This case caught my attention. Given the re-finance frenzy of mortgages in California and the surging real estate values here before the subprime meltdown, it's not a surprising fact pattern:
Borrower refinances her California condo three times, and on the 3rd one, Chase Manhattan bank neglects to record its deed of trust. Now all Chase has is an unsecured loan based on the promissory note. This is bad for Chase (bad for any bank or lender!).
In the meantime, Borrower files a petition for Chapter 13 bankruptcy, and lists the unsecured lien to Chase in her bankruptcy schedules- theoretically good for Chase.
The borrower's bankruptcy gets dismissed and she files again, this time a Chapter 7 (or what we fondly refer to as a Chapter "20"), and again lists her loan to Chase on her bankruptcy schedules. Chase sues to quiet title and wins on the theory of equitable subrogation and that the previous bankruptcy gave constructive notice. The Chapter 7 trustee takes it up on appeal and wins at the Bankruptcy Appellate Panel level.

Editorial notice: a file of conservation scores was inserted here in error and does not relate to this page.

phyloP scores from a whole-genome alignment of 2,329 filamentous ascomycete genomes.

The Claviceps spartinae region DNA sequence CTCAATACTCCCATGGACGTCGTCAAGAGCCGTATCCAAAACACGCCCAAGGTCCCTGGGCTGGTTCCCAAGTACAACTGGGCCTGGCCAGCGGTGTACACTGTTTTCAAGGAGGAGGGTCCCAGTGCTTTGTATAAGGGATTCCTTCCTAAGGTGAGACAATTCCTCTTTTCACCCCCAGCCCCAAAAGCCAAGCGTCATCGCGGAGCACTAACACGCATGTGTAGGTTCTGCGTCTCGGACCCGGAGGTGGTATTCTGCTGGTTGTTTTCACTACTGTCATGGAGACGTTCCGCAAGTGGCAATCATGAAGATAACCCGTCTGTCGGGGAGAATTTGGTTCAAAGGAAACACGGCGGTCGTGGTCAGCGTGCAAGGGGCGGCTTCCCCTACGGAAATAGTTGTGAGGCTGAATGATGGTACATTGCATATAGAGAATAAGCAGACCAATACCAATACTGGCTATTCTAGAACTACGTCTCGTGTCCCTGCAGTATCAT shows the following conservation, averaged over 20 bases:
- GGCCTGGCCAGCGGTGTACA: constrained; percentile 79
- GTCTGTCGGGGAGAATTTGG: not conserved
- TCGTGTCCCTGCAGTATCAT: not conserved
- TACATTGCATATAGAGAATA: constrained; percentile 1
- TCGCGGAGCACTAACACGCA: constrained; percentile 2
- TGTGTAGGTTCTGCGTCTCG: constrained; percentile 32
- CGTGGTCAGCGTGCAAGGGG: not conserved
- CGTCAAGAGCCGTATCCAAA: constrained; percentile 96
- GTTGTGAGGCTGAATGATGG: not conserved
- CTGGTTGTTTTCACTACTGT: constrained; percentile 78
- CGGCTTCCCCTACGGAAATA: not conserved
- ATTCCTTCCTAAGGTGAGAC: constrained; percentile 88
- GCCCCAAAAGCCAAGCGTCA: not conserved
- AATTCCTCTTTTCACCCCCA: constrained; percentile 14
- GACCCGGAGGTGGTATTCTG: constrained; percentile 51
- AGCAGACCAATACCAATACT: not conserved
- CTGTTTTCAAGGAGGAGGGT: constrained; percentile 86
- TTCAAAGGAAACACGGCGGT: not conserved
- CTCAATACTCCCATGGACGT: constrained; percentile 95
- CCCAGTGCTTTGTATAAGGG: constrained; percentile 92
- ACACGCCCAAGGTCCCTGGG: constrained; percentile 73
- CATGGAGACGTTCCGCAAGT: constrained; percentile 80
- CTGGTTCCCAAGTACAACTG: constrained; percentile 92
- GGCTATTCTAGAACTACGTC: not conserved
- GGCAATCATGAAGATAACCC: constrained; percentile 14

Chase then appeals that BAP decision and the Ninth Circuit concludes: Bankruptcy Trustee wins, the strong arm powers to avoid any transfer characterize the trustee as if the trustee is a bona fide purchaser for value which trumps Chase's unrecorded security interest. [11 U.S.C. Section 544]
The 9th Circuit did not give the "equitable subrogation" theory any weight because it reasoned that you cannot do equity and defeat a bona fide purchaser with legal title.
[9th Cir. Opinion – In the matter of Jill c. Deuel, Debtor, Chase Manhattan Bank v. Harold S. Taxel, Trustee] 2010 DJDAR 1531, January 29, 2010.]